Adults who reported having COPD were more likely to report being unable to work (24.3% versus 5.3% for adults without COPD), having activity limitation because of health problems (49.6% versus 16.9%), having difficulty walking or climbing stairs (38.4% versus 11.3%), and use of special equipment for health problems (22.1% versus 6.7%) compared with adults without COPD. State-specific prevalence of COPD ranged from 3.6% in Puerto Rico and 4.0% in Minnesota and South Dakota to more than 9% in West Virginia (9.4%), Alabama (9.6%), and Kentucky (10.3%). COPD prevalence was highest for states along the Ohio and lower Mississippi rivers.


COPD has been found to be associated with a lower likelihood of employment, comparable with that for stroke and greater than that associated with heart disease or hypertension. After accounting for age, U.S. adults with COPD are also more likely to collect Social Security Disability Insurance and Supplemental Security Income than those without the condition. Together, these results underscore the substantial economic burden of COPD, which only adds to the impaired quality of life experienced by persons with COPD.


Because there is currently no cure for COPD, public health efforts should focus on prevention, such as antismoking efforts, and treatment to slow the progression of the disease, manage comorbidities, and lessen symptoms. Smoking, the leading cause of COPD in the United States, is also associated with worse symptoms among persons with COPD, and smoking cessation has been shown to slow the progression of COPD. Among adults with COPD in these analyses, more than one third were current smokers. Current smoking was associated with a greater likelihood of three of the four activity limitations measured among those who reported being physically active. This result reinforces the importance of smoking cessation by COPD patients.


Not being physically active was associated with a greater likelihood of all the activity limitation measures among persons with COPD. This association might indicate that COPD affects patients' ability to be physically active, but not being physically active might also reinforce activity limitations. Although respiratory symptoms such as shortness of breath can cause activity limitations, COPD is also associated with muscle weakness, which can also contribute to limited mobility. Although physical activity might be challenging for persons with COPD, exercise training is an essential part of pulmonary rehabilitation. Pulmonary rehabilitation is a personalized program that includes both education and exercise components to improve management of breathing problems, increase stamina, and decrease shortness of breath. These programs should incorporate both strength and endurance (or aerobic) training.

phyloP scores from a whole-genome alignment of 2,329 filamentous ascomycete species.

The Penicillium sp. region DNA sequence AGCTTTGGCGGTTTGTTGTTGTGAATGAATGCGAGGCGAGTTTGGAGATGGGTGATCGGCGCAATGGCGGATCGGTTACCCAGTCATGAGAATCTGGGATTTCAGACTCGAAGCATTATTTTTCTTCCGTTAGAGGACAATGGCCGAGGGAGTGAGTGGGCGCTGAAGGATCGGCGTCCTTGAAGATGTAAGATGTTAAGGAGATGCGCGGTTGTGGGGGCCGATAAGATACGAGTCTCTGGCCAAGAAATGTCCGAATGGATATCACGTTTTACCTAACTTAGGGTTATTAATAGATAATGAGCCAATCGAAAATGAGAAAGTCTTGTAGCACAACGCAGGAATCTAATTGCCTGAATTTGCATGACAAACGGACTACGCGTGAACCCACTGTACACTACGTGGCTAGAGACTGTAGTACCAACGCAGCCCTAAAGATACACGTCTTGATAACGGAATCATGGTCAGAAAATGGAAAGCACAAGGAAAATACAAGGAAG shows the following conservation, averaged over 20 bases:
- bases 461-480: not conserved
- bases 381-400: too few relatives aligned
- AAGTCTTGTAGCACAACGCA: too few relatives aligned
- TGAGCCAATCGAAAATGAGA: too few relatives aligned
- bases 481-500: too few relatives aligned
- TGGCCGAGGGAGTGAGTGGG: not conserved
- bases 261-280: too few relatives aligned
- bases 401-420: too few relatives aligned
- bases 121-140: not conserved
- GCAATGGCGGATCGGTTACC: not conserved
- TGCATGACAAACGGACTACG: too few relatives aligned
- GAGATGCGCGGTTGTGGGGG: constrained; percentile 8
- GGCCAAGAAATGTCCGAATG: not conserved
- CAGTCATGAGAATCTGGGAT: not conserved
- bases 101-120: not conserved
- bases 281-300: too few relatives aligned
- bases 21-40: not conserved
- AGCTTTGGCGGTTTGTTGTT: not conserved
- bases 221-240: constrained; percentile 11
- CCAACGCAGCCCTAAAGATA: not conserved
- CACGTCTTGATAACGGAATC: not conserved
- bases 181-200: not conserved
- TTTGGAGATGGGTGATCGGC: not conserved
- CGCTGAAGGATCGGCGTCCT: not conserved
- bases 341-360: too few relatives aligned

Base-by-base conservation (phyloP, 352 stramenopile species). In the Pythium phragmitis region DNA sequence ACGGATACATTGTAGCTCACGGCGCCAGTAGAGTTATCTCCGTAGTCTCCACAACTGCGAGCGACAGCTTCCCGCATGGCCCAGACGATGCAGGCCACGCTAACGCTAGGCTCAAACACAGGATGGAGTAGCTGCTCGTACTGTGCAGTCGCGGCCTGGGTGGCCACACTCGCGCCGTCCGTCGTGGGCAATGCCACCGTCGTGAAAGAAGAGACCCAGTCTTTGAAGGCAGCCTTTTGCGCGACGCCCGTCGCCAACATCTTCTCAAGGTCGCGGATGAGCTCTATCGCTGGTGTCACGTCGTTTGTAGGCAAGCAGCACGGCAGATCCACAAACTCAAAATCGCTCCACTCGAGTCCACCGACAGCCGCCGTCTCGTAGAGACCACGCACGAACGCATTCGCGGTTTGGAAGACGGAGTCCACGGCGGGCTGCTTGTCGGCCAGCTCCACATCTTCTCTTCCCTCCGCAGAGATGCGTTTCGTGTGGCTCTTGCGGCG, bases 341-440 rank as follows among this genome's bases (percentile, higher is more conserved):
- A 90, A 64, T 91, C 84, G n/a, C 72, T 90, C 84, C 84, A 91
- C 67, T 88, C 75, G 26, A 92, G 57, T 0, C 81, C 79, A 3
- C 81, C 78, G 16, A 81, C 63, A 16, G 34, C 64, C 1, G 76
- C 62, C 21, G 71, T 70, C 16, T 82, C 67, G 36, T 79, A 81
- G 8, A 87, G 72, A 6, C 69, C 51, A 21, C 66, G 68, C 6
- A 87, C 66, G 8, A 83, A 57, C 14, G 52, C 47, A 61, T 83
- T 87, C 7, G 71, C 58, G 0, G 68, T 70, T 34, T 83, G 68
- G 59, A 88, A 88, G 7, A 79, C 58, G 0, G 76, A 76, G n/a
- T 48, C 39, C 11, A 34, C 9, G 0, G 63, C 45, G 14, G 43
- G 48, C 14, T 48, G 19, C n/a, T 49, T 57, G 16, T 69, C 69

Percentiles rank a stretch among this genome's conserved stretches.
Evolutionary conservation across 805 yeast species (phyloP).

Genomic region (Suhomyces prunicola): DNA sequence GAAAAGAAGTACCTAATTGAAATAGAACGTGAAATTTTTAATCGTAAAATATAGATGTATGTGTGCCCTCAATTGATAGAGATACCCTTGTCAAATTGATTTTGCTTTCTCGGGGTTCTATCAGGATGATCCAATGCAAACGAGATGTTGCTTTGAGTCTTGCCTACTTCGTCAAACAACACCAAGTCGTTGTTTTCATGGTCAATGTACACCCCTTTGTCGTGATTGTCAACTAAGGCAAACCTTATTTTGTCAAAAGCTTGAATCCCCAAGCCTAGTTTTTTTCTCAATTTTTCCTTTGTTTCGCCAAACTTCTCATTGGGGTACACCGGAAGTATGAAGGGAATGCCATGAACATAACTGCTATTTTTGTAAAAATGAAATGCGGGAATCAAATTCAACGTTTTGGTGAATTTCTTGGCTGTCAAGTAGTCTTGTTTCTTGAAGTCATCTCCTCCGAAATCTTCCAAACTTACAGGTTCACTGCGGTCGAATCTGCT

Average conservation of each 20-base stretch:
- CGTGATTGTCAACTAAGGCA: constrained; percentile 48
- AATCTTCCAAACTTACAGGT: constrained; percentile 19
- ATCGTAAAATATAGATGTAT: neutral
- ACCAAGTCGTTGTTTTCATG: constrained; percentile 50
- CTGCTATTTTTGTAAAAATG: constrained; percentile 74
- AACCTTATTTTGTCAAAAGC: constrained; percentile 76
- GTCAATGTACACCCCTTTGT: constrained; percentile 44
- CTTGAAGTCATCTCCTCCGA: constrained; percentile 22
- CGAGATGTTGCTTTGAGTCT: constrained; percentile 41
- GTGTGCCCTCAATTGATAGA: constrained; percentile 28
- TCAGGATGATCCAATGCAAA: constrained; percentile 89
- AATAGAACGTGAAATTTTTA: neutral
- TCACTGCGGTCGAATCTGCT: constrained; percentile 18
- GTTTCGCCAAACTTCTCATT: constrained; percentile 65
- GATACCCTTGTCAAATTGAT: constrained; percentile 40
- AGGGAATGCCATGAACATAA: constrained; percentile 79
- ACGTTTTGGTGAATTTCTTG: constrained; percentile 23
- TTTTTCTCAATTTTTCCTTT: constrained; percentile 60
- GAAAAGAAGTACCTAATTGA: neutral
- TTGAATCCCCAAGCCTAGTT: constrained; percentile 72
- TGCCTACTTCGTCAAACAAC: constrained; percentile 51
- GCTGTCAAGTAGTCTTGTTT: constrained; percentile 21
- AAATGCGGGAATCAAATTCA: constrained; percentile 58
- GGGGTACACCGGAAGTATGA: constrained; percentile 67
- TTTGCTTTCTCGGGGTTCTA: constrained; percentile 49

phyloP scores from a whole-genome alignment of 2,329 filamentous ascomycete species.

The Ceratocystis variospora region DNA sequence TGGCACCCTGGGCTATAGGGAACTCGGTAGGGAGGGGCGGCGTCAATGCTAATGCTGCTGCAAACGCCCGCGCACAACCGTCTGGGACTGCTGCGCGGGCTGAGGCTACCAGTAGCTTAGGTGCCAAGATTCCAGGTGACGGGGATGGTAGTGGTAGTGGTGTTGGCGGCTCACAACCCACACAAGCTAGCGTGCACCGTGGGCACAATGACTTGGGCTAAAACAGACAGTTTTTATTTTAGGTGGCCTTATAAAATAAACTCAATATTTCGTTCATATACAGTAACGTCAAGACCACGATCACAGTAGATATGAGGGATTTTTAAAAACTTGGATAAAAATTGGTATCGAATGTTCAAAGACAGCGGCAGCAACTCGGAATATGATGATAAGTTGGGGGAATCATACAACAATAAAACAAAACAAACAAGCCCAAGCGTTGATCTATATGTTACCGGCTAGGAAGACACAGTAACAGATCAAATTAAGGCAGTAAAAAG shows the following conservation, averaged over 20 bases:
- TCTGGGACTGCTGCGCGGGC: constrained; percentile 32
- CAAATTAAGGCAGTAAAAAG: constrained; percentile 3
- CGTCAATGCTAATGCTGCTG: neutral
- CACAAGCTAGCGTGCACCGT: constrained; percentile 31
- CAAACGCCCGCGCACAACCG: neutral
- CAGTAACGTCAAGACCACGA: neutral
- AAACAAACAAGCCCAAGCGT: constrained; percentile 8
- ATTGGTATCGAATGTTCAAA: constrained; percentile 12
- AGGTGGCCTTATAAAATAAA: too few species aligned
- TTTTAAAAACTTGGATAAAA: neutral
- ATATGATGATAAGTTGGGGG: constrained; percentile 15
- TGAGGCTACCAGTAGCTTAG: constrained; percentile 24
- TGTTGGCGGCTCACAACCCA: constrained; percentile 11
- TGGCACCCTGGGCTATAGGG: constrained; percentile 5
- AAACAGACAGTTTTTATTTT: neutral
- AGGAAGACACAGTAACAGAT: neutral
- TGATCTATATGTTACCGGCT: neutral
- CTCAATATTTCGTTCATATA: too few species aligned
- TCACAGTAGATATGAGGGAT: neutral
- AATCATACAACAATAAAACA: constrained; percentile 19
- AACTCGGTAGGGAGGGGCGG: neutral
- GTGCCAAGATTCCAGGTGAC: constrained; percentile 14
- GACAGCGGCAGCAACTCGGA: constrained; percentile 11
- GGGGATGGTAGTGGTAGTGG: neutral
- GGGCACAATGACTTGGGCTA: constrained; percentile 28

The findings in this report are subject to at least three limitations. First, COPD diagnosis relied on self-report and not on evaluation by breathing tests or review of medical records. Second, this was a cross-sectional study. Therefore, it is not possible to determine whether the COPD or activity limitations came first. Finally, state response rates ranged from 29.0% to 60.3%; therefore, nonresponse bias might have affected the results.


Outside the clinical setting, the development of state and community environmental and policy efforts to address smoking and physical inactivity could improve outcomes for persons with COPD as well as for the general population. The CDC's Best Practices for Comprehensive Tobacco Control Programs—2014 is an evidence-based guide to help states develop and implement tobacco control programs. The CDC also has compiled a guide to community-based strategies to increase physical activity: The CDC Guide to Strategies to Increase Physical Activity in the Community.


See the CDC Report


See also Medical Risk Law April 2015 Report: COPD Liability Risks: When Taking a Breath Is Not Easy